1984) (emphasis added). Academic tutoring and mental health care are
clearly basic elements of plaintiffs' educational programs. Elimination
these vital services formed the basis for plaintiffs' appeal, and
triggered stay-put protection. To comply with the IDEA, DCPS must ensure
that the students retain both their current placements and their
current level of services while the proposed change is litigated, as
"`stay-put' obviously does not mean providing some of the same services,
but declining others, at DCPS's unilateral discretion." Pls.' Mot. for
Summ. J. at 4.
Defendants have not challenged plaintiffs' assertions that the 2000-01
IEPs provided for the services for which plaintiffs now seek
reimbursement. Thus, because the 2000-01 IEPs control which services
plaintiffs should receive, it is clear that plaintiffs are entitled to
remain at McLean and receive the full range of services provided for
under the 2000-01 IEPs. As plaintiffs correctly conclude, "defendants
were obligated to pay, were ordered to pay, and have violated the Court's
orders by refusing to do so." Id. at 5.
As set forth above, the Court finds that the McLean School was
plaintiffs' current educational placement for the 2001-2002 school year,
and that this placement includes the full realm of educational services
provided for in the 2000-01 IEPs. Accordingly, DCPS was required to fund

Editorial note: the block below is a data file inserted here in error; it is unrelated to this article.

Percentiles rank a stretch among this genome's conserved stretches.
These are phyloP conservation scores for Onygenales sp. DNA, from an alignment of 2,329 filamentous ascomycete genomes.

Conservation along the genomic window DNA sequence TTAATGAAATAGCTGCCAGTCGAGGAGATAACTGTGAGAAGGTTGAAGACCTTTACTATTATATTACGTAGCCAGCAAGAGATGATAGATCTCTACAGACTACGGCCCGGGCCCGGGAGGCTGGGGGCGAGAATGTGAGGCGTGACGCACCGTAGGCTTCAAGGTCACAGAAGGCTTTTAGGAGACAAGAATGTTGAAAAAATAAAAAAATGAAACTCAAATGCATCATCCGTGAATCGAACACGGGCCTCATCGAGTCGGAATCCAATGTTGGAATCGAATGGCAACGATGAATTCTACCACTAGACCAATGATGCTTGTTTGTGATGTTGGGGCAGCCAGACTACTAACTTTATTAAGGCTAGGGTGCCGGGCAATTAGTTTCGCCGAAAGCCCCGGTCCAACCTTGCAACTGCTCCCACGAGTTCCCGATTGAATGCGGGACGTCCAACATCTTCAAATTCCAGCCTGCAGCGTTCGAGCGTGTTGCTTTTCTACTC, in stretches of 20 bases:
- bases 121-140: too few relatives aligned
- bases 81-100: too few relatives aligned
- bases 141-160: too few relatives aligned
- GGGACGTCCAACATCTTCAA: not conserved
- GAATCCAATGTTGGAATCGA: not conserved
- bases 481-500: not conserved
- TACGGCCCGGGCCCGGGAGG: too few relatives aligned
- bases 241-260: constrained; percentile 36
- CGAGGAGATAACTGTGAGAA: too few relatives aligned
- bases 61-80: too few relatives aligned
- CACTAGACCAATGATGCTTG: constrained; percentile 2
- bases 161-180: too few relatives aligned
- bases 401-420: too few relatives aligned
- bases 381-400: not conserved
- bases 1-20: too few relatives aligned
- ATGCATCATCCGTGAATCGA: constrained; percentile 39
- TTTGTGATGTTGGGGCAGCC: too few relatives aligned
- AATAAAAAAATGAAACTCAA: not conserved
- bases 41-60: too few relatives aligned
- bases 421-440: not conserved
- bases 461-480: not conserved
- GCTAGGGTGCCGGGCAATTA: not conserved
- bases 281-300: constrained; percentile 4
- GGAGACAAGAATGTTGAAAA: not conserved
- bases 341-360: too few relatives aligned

plaintiffs' education at
McLean during the pendency of the due process appeal, and this it has not
done. Plaintiffs' parents, through the IEP process, concluded that McLean
was the appropriate placement for their children; because of this
choice, a choice protected by the IDEA, they have been forced to
personally fund plaintiffs' education, effectively negating their right to
a free public education. "The Act was intended to give handicapped
children both an appropriate education and a free one; it should not be
interpreted to defeat one or the other of those objectives." Burlington
v. Dep't of Educ. of Massachusetts, 471 U.S. 359, 372 (1985).
It is well-settled that the Court is empowered to grant retroactive
reimbursement to parents faced with shouldering the costs to maintain
their child's current educational placement during the appeal of a
placement change. Id. at 370-71. Accordingly, for the reasons set forth
above, it is hereby
ORDERED that plaintiffs' motion for summary judgment is GRANTED; and it
FURTHER ORDERED that defendants' motion for summary judgment is
DENIED; and it is
FURTHER ORDERED that defendants are to reimburse plaintiffs for the
remaining costs of plaintiffs' 2001-2002 placement at McLean school,
including all associated educational services and including attorneys'
fees and costs; and it is
FURTHER ORDERED that plaintiffs shall submit an itemized list of all
expenses and attorneys' fees for which they seek reimbursement within 14
days of this order; and it is
FURTHER ORDERED that defendants are not entitled to reimbursement for
any amounts previously paid for plaintiffs' placements at McLean for the
2001-2002 school year.